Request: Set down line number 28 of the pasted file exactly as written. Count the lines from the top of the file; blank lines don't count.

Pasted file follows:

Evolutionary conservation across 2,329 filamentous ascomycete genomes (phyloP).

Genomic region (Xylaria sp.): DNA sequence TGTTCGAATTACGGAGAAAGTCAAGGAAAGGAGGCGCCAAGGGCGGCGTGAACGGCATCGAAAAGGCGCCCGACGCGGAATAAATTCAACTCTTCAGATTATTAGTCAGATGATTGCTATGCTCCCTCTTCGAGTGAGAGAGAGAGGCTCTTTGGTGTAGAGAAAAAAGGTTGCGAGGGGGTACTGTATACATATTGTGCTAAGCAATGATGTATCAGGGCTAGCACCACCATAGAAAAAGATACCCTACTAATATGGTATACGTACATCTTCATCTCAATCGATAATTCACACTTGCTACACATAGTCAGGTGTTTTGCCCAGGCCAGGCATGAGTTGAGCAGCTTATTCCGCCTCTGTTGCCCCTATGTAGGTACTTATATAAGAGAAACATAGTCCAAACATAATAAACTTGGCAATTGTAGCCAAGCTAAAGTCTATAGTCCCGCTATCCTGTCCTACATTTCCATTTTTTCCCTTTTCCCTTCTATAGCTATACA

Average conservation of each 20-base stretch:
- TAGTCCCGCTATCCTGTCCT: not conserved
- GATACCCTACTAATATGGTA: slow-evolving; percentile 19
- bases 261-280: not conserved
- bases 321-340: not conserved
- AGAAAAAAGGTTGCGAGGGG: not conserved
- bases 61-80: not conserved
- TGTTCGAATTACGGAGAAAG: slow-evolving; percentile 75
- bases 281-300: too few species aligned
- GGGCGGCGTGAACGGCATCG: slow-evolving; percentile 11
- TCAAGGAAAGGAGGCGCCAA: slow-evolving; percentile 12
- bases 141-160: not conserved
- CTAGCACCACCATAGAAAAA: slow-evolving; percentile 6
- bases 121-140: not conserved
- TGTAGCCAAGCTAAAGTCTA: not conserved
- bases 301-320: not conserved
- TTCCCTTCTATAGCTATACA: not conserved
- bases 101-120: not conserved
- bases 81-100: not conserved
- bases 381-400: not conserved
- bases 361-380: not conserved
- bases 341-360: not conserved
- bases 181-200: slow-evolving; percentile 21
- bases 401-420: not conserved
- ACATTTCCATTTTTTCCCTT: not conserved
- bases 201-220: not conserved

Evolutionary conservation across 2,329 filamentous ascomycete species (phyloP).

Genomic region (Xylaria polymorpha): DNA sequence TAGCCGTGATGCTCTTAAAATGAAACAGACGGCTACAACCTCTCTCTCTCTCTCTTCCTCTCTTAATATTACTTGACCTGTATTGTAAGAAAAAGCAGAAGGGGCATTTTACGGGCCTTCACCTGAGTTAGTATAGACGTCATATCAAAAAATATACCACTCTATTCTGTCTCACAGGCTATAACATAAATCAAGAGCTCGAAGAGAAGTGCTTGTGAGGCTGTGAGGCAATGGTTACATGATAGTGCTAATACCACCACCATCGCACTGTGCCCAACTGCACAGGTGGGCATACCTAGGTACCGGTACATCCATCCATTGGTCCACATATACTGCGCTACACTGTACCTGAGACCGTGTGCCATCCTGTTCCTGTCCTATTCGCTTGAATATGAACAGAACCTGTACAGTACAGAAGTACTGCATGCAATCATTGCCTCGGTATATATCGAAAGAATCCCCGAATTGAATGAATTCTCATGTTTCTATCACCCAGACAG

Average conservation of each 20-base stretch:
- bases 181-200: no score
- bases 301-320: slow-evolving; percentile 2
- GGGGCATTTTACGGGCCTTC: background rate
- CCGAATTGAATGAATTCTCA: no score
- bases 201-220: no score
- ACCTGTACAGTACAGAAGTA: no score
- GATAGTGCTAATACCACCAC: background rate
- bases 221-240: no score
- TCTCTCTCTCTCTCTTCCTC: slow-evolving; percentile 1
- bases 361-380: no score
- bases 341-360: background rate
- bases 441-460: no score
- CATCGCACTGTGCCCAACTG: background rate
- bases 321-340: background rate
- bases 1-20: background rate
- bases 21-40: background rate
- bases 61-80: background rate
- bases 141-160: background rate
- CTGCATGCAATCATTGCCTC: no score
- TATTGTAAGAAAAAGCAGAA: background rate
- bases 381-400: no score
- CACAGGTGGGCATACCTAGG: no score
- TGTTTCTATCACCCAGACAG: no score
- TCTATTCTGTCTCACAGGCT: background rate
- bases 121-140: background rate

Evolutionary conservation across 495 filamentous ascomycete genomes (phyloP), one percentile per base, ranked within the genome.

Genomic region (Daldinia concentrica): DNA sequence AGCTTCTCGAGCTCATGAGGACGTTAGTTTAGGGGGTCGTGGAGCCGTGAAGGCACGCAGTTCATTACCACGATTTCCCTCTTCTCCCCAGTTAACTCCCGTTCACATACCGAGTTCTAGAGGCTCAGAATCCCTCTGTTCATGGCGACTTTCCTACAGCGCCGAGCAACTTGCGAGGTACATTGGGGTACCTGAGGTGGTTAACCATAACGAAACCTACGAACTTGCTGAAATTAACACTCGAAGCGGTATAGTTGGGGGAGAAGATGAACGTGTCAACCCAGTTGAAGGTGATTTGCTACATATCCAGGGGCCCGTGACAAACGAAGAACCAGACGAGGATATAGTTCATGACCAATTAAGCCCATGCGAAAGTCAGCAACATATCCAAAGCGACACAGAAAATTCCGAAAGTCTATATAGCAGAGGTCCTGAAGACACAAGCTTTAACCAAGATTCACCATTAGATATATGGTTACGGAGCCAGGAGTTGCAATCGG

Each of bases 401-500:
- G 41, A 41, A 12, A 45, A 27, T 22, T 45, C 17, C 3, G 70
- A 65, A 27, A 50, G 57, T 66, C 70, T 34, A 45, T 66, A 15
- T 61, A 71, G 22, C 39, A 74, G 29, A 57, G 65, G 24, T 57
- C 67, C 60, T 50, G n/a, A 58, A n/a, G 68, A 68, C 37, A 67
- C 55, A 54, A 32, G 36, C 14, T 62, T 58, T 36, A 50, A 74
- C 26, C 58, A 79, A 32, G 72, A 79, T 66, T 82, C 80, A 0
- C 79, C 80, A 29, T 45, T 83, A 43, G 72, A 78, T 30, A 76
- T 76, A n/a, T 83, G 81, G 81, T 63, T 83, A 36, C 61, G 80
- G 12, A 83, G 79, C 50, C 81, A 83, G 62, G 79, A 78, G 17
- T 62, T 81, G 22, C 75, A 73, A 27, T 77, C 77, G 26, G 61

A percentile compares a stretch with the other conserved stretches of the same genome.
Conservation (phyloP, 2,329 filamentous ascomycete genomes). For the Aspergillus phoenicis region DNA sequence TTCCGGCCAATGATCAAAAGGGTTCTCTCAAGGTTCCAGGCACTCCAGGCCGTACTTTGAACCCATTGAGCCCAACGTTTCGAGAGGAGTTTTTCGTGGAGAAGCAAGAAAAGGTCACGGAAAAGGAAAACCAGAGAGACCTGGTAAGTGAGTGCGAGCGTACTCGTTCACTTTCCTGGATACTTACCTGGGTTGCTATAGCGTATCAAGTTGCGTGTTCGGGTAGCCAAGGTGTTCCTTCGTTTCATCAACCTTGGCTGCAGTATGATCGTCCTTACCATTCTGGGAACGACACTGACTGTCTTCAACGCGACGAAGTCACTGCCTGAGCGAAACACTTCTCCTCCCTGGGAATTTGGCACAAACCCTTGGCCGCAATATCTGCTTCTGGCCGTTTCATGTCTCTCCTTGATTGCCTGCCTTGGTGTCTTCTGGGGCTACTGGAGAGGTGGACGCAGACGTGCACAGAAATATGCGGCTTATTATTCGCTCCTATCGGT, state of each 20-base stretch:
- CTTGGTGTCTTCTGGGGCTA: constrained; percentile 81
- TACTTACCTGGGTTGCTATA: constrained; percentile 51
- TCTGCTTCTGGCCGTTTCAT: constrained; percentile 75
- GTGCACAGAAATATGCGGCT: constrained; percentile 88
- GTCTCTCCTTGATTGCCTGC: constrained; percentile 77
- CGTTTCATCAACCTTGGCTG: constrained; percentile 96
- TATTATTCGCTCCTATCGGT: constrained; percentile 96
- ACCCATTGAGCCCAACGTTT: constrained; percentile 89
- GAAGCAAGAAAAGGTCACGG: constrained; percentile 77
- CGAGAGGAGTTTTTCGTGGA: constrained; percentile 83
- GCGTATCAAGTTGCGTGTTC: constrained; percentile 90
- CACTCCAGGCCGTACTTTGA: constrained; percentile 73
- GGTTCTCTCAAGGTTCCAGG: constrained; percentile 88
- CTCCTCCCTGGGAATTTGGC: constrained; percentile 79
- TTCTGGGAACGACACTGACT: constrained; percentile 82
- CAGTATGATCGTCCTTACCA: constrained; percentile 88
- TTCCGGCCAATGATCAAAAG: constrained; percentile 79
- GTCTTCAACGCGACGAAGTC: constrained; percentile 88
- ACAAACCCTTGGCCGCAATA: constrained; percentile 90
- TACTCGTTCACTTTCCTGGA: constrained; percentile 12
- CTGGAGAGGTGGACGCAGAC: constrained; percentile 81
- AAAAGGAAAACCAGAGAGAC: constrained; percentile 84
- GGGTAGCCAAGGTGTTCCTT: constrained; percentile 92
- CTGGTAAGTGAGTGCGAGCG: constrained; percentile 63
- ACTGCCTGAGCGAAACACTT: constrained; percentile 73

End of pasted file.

- bases 201-220: not conserved